• XAO is extremely forcused on knowledge support. It achieves this through an excellent documentation programme, and awareness articles such as this one. As popularity increases, community development will become on of the primary sources of knowledge support.

recommended books:

  • "XSLT 2nd Edition: programmers reference" (Michael Kay). Don't try to read this, just use it as a reference - trust me.
  • "XSLT and XPath: On the edge" (Jeni Tennison). This is more like a cookbook, but more than a cookbook.

If you join the XSL mailing list at http://www.mulberrytech.com/xsl/xsl-list you will find that both of these authors are fairly active on there. The sort of support provided there would be worth heaps commercially - couldn't ask for better!

If you're a newbie and want to learn XSLT, I recomend using the web. Sites like http://www.zvon.org/ and http://www.w3schools.com/ are good places to start.

footnotes:

(1) I am NOT talking about HTML or even XHTML!

(2) Clearly, I am refering to their usage as TEMPLATES, not to their usage in general. I plan on porting a library from PHP to Java using JSP as entry points to the application the same way .php pages provide entry points to most PHP apps.

(3) Tight coupling is bad(tm). Tight cohesion is good. Loose coupling is good. So from a design pattern point of view, proprietary marker based templating solutions (while better than most) are *still* bad. See the Addison and Wesley "Design Patterns Explained: A New Perspective on Object Oriented Design" book by Alan Shalloway and James R. Trott on page 8 (yup, right at the beginning of the book).

(4) Mostly PHP's terrible error handling was to blame here. This aspect alone makes it difficult to handle exceptions in an XML context.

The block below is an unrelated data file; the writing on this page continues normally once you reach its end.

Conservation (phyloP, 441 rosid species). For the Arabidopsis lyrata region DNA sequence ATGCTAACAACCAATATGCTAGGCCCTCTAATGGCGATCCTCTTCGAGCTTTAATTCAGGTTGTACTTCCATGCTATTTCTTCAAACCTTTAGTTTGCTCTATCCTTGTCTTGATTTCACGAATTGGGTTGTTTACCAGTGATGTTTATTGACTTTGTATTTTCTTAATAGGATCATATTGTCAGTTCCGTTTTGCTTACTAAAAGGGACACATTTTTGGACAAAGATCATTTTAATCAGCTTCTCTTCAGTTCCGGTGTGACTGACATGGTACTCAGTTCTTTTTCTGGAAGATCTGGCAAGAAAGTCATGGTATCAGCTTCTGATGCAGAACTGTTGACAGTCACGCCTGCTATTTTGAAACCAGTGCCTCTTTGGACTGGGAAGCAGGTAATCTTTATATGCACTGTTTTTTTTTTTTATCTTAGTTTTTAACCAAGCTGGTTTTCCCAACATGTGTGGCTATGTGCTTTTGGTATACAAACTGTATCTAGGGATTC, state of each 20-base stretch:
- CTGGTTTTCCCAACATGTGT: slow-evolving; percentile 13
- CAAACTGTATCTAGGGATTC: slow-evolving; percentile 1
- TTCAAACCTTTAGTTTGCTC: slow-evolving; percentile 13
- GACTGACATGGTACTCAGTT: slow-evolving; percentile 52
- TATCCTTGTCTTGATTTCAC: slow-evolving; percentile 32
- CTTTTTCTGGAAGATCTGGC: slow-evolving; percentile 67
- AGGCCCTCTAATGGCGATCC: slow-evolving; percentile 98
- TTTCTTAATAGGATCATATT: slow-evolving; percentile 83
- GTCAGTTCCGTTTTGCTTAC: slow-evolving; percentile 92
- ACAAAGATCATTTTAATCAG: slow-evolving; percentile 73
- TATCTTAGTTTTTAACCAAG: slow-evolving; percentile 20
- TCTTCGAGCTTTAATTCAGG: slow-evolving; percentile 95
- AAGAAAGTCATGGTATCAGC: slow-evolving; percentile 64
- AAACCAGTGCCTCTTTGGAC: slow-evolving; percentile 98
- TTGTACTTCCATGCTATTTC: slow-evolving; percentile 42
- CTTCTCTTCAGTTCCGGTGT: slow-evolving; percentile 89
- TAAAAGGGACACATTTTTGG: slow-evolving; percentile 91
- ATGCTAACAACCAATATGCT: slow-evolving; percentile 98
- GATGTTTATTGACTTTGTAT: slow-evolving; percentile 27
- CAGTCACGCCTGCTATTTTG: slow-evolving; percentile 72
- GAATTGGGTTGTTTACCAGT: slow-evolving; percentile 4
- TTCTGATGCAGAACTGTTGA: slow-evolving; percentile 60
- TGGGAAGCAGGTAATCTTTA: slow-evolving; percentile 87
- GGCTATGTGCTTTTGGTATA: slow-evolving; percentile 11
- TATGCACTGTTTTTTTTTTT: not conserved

(5) The library that I am developing is not yet fit for release (aside from the fact that PHP might/will change the behaviours of the DOM XML extension). I need to re-factor the design and do some more testing. I've developed the library in my own spare time on a test project (pure XML photo album software with no need for an RDBMS). It is not a framework because it does not call the developer's scripts. Using a controller(MVC) is up to the developer - centralisation is achieved through inheritance. I think I'll ask around here for opinions on whether or not I should submit it for inclusion in PEAR. I actually came up with a light-weight MVC controller which I used in the application successfully but it was entirely procedural so the design was limited. It was always my intention to move to a 100% OO solution.

(6) No, it's not using the XSLT functionality from the DOM XML extension. As I mentioned in a previous post, this would be a really bad idea.

 

This website is copytight Terence Kearns 2003
The XML Application Objects library is copyright Terence Kearns 2003 and made freely available to the public via the Lesser General Public Licence (LGPL).